Sunday, April 7, 2013

Parenting In The Church

Have you ever wanted to be a teacher? Imagine the opportunity to shape young minds, to share knowledge and wisdom and see the reward of your students' great success. Sounds great in theory but it is more like trench warfare. What do you do with a classroom full of students who do not want to learn, who build walls and fail to see the importance of expanding their minds? So in reality, the greatest thing a teacher can ever achieve is to get his students to the point of wanting to learn. As soon as a teacher does that, he has equipped that student for the rest of his life. Is it better to give a fish or to teach how to fish? Is it better to give out knowledge or to teach how to gain knowledge?

The Church needs good teachers but the Word appears to make it a bit confusing. In one passage we are being chastised for not gaining enough maturity to be teachers and in another we are being told that we should not all assume to be teachers. The difference is the same difference between a school teacher and a parent.

There is no teacher more important or greater than a parent. Parents will teach their children to eat, walk, talk, sing, laugh, and share. Parents will teach the difference between what is good and what is bad and how to love. They teach them the foundations of life without an instruction book or curriculum. They do it with words and they do it by example. They teach as their parents'taught them. They teach the practical lessons of life. School teachers teach the formal education, which is also important but has a different nature and purpose. Sometimes school teachers end up teaching both because parents forget their responsibility.

In the Church all of us are like parents. We demonstrate the foundational aspect of our walk with Jesus. New Christians watch our example, listen to our testimonies and see how life is lived in a practical manner. We have our formal teachers, who are very important, who explain the words and teach us about things like the importance of love, but how that is applied is seen in the example of the "parents".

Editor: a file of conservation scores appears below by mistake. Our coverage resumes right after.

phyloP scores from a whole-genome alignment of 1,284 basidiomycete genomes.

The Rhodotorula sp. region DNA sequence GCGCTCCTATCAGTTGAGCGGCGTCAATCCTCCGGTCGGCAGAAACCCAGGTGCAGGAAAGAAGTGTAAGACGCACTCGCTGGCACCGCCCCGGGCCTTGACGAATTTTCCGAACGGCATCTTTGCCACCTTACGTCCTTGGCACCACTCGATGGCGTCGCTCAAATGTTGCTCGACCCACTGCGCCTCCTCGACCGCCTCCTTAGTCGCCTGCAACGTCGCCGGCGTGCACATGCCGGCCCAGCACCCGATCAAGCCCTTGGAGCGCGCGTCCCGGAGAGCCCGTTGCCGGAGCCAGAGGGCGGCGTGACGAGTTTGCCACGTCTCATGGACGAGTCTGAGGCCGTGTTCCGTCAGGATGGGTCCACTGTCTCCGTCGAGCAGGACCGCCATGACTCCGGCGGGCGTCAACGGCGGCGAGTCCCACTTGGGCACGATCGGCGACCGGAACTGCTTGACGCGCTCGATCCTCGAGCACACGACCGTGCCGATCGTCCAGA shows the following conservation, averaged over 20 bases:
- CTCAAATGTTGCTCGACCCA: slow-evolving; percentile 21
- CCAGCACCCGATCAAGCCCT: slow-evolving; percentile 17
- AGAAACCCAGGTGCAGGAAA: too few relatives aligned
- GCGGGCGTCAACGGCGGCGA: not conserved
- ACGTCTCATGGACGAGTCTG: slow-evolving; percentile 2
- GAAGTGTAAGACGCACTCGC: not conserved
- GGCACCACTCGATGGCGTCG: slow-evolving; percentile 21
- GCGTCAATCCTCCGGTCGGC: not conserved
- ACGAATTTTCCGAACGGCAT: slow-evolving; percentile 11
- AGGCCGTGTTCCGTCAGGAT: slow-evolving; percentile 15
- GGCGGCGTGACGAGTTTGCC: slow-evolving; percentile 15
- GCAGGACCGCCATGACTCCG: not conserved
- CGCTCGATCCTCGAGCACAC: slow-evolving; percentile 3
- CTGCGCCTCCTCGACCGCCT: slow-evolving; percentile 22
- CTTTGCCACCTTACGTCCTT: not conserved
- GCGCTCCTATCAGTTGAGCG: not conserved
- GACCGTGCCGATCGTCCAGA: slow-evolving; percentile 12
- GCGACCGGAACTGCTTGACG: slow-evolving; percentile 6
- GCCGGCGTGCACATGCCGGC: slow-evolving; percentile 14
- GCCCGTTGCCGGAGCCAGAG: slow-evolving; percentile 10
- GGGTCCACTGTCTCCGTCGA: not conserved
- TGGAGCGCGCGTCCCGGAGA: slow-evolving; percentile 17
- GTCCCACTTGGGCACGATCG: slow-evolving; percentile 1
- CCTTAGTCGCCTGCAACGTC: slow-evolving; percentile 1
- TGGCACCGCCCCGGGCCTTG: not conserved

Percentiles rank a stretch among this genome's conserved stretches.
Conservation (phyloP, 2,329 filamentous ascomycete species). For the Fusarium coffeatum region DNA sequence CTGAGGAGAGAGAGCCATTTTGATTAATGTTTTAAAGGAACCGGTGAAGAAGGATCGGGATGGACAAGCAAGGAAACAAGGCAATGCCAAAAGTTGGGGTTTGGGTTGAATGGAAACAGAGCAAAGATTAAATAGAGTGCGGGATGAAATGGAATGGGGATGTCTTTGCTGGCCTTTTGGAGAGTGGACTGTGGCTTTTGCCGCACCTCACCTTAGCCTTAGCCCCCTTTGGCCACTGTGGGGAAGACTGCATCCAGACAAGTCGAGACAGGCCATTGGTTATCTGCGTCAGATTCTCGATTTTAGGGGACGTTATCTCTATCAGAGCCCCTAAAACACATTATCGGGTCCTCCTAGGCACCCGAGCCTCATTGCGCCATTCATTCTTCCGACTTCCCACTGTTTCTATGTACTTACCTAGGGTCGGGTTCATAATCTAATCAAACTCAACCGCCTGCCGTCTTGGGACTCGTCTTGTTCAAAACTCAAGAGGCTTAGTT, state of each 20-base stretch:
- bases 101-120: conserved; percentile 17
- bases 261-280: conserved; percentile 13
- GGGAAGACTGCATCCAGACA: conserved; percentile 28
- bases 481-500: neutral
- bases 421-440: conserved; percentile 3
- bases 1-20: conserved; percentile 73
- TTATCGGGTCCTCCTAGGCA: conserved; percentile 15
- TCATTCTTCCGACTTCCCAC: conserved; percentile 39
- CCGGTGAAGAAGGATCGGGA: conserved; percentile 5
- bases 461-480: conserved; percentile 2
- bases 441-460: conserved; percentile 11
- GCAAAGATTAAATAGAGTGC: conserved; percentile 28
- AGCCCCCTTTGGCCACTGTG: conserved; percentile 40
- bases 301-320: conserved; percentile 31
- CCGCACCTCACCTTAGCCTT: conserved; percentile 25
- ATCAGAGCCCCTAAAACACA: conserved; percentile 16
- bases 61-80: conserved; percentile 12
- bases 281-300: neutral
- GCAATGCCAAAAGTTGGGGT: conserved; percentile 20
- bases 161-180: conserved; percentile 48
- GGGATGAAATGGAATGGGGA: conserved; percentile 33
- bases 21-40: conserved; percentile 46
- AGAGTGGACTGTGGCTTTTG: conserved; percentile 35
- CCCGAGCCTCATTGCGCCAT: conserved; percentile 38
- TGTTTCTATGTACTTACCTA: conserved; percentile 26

That is why we read from James:

My friends, we should not all try to become teachers. In fact, teachers will be judged more strictly than others. (James 3:1, CEV)

These are those of the five-fold ministry, who have a special anointing for the task, and who are responsible for bringing to us our formal "education". We need them but not everyone should assume to be one. However, we are all parents and should have such a maturity that we set a good example of the "working out" of our salvation daily. This is why we read this correction in Hebrews:

By now you should have been teachers, but once again you need to be taught the simplest things about what God has said. You need milk instead of solid food. People who live on milk are like babies who don’t really know what is right. (Hebrews 5:12-13)

We need maturity to be a good parent. I think we all understand that a 6 year old would not make a good parent. Either would a 14 year old or 16 or even in many cases an 18 year old, because they have not yet gained maturity. That is not saying they are not mature as an 18 year old but parenting often takes more than an 18 year old's maturity.

Spiritual maturity does not work in the same way; it is not based on time. Spiritual maturity is based on surrender and obedience. It is based on faith and trust. It is based on our centeredness in Jesus. This is important for church leadership to understand as well.

In his description of what Christians should look like, Paul told Timothy:

They must be kind to everyone, and they must be good teachers and very patient. (2 Timothy 2:24b)

Every Christian is a teacher but not formally. Everyone of us should have such maturity that we teach as parents teach. Few parents sit down with a blackboard and draw out how the principle of walking works. Instead, with a great deal of patience, a parent takes the child's hand and helps them learn to walk by trying again, and again, and again. When that first step of independence is taken there is a great celebration, the video is shared with everyone and a parent brims with pride.

New Christians need just as much attention and care. They don't need formal instruction from us because they will get that from those called to do so. They need people who will take them by the hand and will demonstrate a consistent, practical walk with Jesus. That new Christian will stumble and fall and will need loving, patient hands to help them to their feet again. But there is no excuse for parents who are impatient, unkind and fail to demonstrate the practical living of God's Word. Every Christian should have maturity to be kind to everyone, to be good parent-teachers and to be very patient.

The only real question to ask ourselves is, have we reached the level of maturity to be a parent?

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